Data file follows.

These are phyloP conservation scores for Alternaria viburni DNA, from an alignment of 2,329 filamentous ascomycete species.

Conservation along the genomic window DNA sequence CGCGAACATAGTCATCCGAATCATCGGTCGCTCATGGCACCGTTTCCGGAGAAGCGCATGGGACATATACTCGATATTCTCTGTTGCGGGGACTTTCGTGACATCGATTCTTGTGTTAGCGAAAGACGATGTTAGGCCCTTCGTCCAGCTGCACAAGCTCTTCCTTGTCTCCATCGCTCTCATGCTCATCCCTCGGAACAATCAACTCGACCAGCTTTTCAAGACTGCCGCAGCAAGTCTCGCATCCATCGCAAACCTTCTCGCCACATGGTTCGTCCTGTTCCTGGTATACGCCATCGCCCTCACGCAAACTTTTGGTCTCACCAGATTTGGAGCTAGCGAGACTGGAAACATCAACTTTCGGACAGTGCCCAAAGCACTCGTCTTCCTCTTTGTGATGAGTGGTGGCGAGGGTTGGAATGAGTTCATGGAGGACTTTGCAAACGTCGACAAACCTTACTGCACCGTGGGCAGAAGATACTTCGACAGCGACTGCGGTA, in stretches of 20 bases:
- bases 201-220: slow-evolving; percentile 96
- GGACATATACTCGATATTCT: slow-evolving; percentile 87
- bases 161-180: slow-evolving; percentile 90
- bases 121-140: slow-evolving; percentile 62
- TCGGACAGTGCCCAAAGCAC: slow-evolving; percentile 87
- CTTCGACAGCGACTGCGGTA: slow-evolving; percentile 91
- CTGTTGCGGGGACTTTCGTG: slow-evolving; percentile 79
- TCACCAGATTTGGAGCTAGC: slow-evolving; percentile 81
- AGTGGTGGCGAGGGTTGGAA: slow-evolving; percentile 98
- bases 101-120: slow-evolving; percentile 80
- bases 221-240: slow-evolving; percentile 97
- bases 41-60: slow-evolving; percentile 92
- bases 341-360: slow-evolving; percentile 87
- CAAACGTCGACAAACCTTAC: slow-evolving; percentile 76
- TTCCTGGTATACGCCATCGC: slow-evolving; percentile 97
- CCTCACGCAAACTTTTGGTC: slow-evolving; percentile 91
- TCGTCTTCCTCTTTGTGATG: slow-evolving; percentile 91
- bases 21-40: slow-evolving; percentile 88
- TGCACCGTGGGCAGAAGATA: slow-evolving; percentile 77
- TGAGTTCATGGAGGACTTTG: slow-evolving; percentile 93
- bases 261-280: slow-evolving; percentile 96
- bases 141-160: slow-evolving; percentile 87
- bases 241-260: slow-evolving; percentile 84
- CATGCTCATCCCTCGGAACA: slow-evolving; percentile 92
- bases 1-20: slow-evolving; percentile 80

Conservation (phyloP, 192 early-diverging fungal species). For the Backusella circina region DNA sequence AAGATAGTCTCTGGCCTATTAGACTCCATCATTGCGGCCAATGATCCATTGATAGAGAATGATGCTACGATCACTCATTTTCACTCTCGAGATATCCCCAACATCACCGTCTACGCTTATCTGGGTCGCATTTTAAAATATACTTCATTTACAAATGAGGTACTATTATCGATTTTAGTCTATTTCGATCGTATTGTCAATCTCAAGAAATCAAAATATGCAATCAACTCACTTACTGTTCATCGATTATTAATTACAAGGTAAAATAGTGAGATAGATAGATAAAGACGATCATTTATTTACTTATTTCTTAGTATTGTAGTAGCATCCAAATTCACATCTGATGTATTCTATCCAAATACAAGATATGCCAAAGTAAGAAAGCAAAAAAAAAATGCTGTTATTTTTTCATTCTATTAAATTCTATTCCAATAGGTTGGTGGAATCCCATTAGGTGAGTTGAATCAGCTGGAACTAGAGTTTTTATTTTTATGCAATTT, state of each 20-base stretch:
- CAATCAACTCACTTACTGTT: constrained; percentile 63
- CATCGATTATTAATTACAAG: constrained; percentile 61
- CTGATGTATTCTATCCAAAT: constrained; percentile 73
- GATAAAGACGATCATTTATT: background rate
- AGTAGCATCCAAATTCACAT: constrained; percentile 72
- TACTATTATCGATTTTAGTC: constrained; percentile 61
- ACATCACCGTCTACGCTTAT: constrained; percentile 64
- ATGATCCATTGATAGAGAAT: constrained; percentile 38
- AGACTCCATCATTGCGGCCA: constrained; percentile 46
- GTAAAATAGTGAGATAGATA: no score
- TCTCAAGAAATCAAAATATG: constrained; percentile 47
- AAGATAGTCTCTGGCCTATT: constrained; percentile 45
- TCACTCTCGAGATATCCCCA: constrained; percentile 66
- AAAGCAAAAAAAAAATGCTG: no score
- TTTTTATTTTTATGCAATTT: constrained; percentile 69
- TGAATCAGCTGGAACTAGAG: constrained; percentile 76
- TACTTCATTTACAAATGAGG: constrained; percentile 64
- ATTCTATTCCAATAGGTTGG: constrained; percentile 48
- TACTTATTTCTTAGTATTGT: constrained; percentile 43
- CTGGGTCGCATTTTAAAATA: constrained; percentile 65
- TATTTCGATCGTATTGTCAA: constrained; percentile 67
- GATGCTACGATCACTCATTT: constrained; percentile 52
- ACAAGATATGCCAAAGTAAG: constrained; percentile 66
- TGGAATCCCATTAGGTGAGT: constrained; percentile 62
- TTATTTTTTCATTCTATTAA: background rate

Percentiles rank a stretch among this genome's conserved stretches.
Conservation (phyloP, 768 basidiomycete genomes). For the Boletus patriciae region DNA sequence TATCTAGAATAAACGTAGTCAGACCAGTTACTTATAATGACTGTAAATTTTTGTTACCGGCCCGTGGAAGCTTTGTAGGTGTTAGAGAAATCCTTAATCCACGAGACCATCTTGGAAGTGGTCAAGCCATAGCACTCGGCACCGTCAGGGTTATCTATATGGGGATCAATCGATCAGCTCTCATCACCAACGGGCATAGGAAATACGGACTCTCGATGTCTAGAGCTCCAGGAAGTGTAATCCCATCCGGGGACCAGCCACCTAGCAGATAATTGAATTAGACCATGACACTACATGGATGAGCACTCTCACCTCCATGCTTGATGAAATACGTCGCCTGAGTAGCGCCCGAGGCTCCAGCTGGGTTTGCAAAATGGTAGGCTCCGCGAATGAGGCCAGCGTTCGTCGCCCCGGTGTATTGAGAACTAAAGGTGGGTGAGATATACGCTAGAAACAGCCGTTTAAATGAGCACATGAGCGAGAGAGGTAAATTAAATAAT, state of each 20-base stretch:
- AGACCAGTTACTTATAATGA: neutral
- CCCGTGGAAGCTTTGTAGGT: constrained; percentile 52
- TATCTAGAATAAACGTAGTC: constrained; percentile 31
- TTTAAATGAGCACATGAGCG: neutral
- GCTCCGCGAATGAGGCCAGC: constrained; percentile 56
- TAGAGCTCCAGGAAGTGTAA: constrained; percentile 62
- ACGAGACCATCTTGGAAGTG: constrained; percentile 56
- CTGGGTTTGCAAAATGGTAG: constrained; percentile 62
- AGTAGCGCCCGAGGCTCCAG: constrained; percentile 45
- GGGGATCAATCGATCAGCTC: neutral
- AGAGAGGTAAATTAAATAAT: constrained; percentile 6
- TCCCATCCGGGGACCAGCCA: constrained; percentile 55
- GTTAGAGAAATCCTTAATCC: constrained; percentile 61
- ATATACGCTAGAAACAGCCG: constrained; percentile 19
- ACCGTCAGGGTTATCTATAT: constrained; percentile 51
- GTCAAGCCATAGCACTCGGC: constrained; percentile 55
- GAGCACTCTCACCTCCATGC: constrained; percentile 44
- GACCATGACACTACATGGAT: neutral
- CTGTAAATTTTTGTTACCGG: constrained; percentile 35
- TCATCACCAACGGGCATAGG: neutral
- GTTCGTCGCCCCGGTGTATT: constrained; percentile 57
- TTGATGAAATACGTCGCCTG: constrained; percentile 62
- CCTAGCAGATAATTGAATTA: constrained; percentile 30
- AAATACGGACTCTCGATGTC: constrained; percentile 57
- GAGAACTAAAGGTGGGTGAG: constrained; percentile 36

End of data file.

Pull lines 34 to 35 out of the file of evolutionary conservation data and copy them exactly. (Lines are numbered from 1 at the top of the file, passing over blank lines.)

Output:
- TACTATTATCGATTTTAGTC: constrained; percentile 61
- ACATCACCGTCTACGCTTAT: constrained; percentile 64